City Council set to approve de Blasio’s SoHo, NoHo ‘racial justice’ zoning

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Santanista is coming to town – again.

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The city council is set to overwhelmingly approve Mayor de Blasio’s push to use zoning as a “racial justice” tool in two of the Big Apple’s poshest neighborhoods — SoHo and NoHo.

The move would allow de Blasio to sign the measure into law, before he and most of the council members who would approve it leave office at the end of the month, allowing housing development in a district that has just completed a new Voted in representative. Opposing the plan.

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Final approval is expected during this city council’s last meeting next week, as most of its members prepare to depart under the city’s term-limits law.

It will mark the latest in a string of efforts by de Blasio to pack the city with controversial measures before leaving office, for which the Post labeled him “Santanista Claus” on its front page on Tuesday.

The city council is set to approve Mayor de Blasio’s push to use zoning as a “racial justice” tool in Soho and NoHo.
james kivom
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Those efforts include a vaccine mandate for all private employers, legalized drug dens and getting rid of the city’s gifted and gifted school program.

Outgoing councilwoman Margaret Chin (D-Manhattan) represents the bulk of SoHo and NoHo covered by upzoning and widely supports efforts to bring more housing to the region.

In his place, Chris Marte is a vocal opponent.

“This is what de Blasio has done from time to time,” said elected councilor Marte. “They don’t care what the population of the district cares about.

Council member-elect Christopher Marte
Council-members-elect are opposed to Christopher Marte de Blasio’s rezoning plan.
Facebook/Christopher Marte

“We won a landslide victory in every single electoral district. [this] Reasoning,” he said. “People really know about it and care about it.”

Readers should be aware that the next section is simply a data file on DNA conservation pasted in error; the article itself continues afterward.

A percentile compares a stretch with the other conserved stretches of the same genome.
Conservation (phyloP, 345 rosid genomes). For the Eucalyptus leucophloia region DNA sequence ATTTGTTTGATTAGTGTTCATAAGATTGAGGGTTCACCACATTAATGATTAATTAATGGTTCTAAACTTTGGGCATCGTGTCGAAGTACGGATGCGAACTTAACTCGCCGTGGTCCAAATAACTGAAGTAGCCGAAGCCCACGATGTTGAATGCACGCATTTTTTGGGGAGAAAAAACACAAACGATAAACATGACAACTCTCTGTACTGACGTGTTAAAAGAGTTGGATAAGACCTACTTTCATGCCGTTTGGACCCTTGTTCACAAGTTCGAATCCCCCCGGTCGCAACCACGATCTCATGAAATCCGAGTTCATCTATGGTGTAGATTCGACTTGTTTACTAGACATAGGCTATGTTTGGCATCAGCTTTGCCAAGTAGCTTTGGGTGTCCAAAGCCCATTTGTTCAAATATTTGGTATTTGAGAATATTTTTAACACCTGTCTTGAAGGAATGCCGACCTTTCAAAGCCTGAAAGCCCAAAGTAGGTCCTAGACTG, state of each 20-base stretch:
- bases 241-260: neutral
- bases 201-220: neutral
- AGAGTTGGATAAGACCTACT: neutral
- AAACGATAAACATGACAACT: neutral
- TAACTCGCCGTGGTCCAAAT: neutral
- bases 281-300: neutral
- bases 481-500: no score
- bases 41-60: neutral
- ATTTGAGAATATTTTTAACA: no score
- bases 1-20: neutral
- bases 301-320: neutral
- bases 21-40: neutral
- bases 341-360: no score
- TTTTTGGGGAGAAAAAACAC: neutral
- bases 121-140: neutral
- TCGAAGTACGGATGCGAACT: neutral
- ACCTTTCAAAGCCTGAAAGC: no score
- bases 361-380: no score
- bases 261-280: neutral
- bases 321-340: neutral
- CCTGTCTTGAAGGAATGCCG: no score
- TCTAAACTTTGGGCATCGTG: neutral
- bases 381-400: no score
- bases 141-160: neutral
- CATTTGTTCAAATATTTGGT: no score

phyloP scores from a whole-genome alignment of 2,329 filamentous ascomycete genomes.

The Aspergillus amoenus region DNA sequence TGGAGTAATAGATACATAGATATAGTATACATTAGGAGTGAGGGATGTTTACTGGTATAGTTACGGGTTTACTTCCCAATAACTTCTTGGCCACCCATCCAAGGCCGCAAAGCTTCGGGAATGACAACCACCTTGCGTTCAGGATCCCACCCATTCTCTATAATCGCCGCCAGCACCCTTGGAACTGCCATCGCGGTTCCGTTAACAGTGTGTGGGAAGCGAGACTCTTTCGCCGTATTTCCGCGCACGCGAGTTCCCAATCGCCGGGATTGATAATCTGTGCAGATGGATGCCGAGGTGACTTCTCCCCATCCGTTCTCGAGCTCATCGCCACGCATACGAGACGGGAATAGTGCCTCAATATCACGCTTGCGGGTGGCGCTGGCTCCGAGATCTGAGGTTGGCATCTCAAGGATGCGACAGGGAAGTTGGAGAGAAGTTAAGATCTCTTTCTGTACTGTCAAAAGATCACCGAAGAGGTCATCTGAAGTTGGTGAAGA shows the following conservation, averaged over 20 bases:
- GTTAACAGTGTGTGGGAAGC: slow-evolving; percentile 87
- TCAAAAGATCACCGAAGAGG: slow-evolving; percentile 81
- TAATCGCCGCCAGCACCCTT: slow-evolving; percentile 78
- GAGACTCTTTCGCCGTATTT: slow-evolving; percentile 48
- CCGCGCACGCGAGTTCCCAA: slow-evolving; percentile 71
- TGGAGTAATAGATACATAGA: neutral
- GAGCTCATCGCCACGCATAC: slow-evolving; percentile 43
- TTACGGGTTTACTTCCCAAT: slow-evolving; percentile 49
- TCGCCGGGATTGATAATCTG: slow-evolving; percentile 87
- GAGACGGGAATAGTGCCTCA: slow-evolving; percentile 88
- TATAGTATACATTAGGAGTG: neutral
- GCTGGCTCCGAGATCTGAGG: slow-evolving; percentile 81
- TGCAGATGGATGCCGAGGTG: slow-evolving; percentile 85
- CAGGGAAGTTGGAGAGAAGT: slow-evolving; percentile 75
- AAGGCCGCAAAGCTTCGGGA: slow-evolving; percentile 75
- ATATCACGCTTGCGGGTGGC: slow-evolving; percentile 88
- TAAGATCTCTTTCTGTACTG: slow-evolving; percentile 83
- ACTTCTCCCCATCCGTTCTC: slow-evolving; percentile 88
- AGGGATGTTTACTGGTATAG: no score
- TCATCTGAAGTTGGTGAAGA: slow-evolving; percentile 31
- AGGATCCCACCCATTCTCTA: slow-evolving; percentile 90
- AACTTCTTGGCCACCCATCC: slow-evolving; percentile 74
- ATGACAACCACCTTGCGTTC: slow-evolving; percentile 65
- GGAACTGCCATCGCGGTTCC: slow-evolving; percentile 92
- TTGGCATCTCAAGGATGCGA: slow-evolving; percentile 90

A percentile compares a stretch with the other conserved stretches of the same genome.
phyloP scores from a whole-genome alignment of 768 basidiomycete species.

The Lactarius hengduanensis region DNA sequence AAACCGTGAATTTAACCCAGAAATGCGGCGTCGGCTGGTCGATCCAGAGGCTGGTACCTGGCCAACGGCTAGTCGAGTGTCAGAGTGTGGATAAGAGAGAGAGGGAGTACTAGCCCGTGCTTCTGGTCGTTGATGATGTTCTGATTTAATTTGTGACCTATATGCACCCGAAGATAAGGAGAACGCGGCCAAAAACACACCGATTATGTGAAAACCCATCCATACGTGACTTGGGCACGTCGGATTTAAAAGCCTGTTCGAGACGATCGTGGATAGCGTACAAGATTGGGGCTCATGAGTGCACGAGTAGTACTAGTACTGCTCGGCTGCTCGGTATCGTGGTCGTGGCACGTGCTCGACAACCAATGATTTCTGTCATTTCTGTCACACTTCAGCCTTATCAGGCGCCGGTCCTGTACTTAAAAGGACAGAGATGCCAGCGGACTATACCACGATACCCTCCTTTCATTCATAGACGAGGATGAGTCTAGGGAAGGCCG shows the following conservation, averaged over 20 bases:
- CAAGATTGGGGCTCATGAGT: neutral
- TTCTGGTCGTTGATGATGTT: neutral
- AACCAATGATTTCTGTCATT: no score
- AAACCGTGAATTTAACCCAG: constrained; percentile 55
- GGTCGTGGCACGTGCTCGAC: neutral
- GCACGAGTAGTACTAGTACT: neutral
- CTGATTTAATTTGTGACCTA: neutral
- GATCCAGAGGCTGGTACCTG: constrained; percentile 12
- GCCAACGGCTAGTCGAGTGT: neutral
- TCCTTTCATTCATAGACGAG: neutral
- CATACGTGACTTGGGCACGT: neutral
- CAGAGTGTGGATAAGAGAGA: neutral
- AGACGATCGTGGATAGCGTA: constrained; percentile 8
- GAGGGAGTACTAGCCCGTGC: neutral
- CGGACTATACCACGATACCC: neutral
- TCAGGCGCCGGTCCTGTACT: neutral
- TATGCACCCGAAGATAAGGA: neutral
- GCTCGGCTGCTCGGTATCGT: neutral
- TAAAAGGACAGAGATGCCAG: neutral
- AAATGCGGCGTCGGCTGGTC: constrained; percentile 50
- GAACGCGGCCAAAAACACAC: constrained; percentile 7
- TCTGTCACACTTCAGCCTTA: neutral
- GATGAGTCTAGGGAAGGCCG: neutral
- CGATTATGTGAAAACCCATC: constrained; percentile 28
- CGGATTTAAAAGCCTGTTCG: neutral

Details of the hotly debated plan remain in flux with a vote only a week away, as politically savvy community activists enter with a last-ditch campaign to cut the number of new apartments allowed in NoHo, documents show. .

Instead, the changes outlined in a letter sent out this week by NoHo-Bowery Stakeholders – a group led by prominent anti-development activist Zella Jones – will dramatically boost the amount of new office space allowed. Much of that new development will be concentrated along the Bowery on the eastern edge of Noho.

In turn, housing activists have pressured their own counter-offensive, Council President Corey Johnson (D-Manhattan), who also quits on December 31, to maintain or promote the current proposed housing levels.

Graphic showing some general outline of proposed SoHo rezoning from this week's city planning meeting, about Mayor de Blasio's controversial plan to add thousands of new apartments in Manhattan's posh SoHo and NoHo neighborhoods that were limited during his tenure last year .
Reasoning will lead to new development in the district.

Aaron Carr, executive director of Housing Rights, said, “It would be a great shame if one of the last acts of Corey Johnson’s speech is cutting housing and affordable housing in the wealthiest neighborhoods in the wealthiest country on planet Earth.” ” Initiative.

“If he goes through it, he can take his claims of progressivism and flush them straight down the toilet.”

Jones declined to comment.

De Blasio’s plan, as originally proposed, called for a change in zoning that would potentially allow 3,200 new apartments in a pair of neighborhoods – with 800 separate for middle- and low-income families. Units are included.

City hall planners argue that the proposal would dramatically diversify wealthy and white neighborhoods, where no new rent-stable housing has been built in decades.

There is limited space in Soho/NoHo where new development is possible as most of the area is covered by the city’s historic preservation laws.

That means most future construction is likely to take place on the parking lot, involving two owned by the once-defunct top donor led by de Blasio, a connection opponents often point out.

Soho/Noho Resonating Hearing
Neighborhood activists say the plan would actually jeopardize the limited affordable housing that currently exists in Soho and NoHo.
William C. Lopez/NYPOST

Neighborhood activists – such as Marte – have also offered several other arguments against upzoning, claiming that it will produce insufficient amounts of housing and, conversely, that it threatens the small affordable housing that still exists. Present in Soho/Noho.

De Blasio prioritized the plan after the death of George Floyd when his deputy mayor for housing, Vicki Bean, publicly pitched the proposal as a way to ease segregation.

“The pandemic and the movement for racial justice make clear that all neighborhoods must put their weight up to providing safe, affordable housing options,” Bean said.

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